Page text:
Book Girls’ Readers Rate This Book

100% Would Recommend to a Friend

Book Summary

Through the true story of a racehorse named Lexington, Pulitzer Prize-winning author Geraldine Brooks manages to weave a tale of spirit and injustice over 150 years of American history.

The book has three timelines. In 1850, you’ll meet an enslaved horse groomer, Jarrett, in Kentucky, who has a special bond with Lexington. There is also a young artist who paints images of the horse. When the Civil War erupts, the artist fights for the union and runs into the young groom and stallion again far from the racetrack.

In 1954, an art gallery owner takes a special interest in a 19th-century equestrian old painting, even though the artist and provenance are unknown.

In 2019, a Smithsonian scientist from Australia and a Nigerian-American art historian unexpectedly connect through a common interest in the painting as they look for clues to the origin.

The Book Girls Say…

This story goes well beyond horse racing and art! Angela was hooked from the very first chapter. She found herself drawn in so deeply that she just kept turning pages with no regard for what time it was or what other tasks were on her to-do list.

The narrative jumps back and forth between the three timelines, and there are lots of characters to keep track of. However, the story is revealed, bit by bit, in such a brilliant way that it feels effortless. This incredibly well-researched historical fiction novel will stick with you long after you reach the final page.

Demon Copperhead Book Cover

Book Summary

This is a modern retelling of Charles Dickens’s David Copperfield. Like Copperfield, Copperhead examines institutional poverty, but in contemporary Appalachia.

Born to a teenage single mother, Damon (soon to be known as Demon) braves the modern perils of foster care, child labor, derelict schools, athletic success, opioid addiction, disastrous loves, and crushing losses.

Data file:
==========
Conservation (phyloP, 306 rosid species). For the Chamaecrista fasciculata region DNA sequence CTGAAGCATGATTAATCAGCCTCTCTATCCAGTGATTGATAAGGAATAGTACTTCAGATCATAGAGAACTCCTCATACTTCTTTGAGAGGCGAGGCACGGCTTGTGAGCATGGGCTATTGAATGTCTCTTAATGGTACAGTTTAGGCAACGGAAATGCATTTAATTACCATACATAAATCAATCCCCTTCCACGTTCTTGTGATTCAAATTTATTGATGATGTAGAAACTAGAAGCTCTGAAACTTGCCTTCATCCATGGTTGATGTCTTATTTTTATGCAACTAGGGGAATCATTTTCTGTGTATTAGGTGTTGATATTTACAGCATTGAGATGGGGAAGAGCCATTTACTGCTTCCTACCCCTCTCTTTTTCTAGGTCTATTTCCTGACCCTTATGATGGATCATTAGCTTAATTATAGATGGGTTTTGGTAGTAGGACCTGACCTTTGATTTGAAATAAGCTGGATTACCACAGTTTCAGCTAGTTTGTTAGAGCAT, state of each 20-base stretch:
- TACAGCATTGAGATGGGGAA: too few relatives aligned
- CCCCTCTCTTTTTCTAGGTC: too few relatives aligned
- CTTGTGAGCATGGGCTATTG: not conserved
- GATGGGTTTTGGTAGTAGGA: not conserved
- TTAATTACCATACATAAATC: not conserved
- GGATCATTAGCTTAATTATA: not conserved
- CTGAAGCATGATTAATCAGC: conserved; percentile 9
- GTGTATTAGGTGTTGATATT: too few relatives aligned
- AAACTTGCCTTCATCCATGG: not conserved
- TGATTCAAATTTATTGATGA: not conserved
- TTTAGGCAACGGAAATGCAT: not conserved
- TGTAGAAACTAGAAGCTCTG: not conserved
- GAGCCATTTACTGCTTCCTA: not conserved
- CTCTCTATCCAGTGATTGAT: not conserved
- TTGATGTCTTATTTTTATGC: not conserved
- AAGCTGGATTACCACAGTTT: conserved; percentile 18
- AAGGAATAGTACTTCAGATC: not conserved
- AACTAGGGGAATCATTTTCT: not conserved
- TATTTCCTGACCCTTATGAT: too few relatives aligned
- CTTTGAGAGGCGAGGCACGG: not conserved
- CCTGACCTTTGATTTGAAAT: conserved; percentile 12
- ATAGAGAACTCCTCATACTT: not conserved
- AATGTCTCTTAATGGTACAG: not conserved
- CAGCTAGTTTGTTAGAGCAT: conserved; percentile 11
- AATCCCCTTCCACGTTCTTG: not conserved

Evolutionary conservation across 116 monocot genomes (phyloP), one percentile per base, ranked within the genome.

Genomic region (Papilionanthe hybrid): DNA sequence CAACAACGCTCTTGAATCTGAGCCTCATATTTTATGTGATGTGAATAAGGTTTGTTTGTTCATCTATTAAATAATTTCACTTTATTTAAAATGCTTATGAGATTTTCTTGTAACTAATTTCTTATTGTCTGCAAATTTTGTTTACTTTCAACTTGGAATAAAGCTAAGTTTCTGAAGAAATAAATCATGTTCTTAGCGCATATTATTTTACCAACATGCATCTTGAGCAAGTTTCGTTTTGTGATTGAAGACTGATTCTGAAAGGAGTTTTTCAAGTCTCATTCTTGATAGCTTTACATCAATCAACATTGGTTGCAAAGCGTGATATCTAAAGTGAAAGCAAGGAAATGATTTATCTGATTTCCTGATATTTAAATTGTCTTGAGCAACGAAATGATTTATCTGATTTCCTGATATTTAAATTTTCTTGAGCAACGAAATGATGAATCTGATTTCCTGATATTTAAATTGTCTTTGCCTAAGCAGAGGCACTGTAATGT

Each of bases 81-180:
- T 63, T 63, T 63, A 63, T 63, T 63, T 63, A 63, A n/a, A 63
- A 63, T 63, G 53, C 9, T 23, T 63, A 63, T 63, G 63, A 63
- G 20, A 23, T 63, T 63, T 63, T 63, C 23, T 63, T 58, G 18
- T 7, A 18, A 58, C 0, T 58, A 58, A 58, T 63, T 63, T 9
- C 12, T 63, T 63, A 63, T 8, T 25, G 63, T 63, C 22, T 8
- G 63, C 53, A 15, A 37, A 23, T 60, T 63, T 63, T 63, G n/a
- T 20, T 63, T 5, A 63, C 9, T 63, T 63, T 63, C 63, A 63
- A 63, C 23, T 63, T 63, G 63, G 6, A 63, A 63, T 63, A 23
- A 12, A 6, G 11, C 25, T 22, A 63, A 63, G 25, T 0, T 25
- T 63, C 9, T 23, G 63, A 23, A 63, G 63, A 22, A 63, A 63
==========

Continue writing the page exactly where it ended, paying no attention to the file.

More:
The Book Girls Say…

Angela was hesitant to read this 500-page book because it sounded quite depressing, but once she picked it up, she was immediately hooked. While it is heartbreaking throughout, it’s also an incredibly touching story that somehow feels both meandering and fast-paced at the same time, thanks to Kingsolver’s gorgeous writing.

Book Summary

Forty-four-year-old Alice is in the midst of deep grief. She’s unexpectedly lost her husband, her job is a dead-end, and even her beloved beekeeping hobby isn’t bringing her the usual joy. She has even begun to have anxiety attacks thinking about how far her life has strayed from her dreams.

As she’s transporting 120,000 bees in her truck, she nearly collides with Jake. He’s a troubled, paraplegic teenager with the tallest mohawk in Hood River County. When Alice sees Jake’s genuine interest in the bees and learns about his own difficulties at home, she impulsively invites him to see the farm.

The third member of the unlikely trio that makes up this novel is Harry. He’s twenty-four, and his social anxiety has prevented him from getting a traditional job. He answers Alice’s ad for part-time farm help and is shocked to be hired. Alice, Jake, and Harry become fast friends when they have to work together to stop a pesticide company that is threatening the bees. Through their new friendship, they each begin to heal.

The Book Girls Say…

While this book deals with grief and other tough topics, the overall book is uplifting and heartwarming. Melissa read it as part of the Read Around the USA Challenge and expected to like it, but she was surprised that it was near the top of her list of favorite books of the year.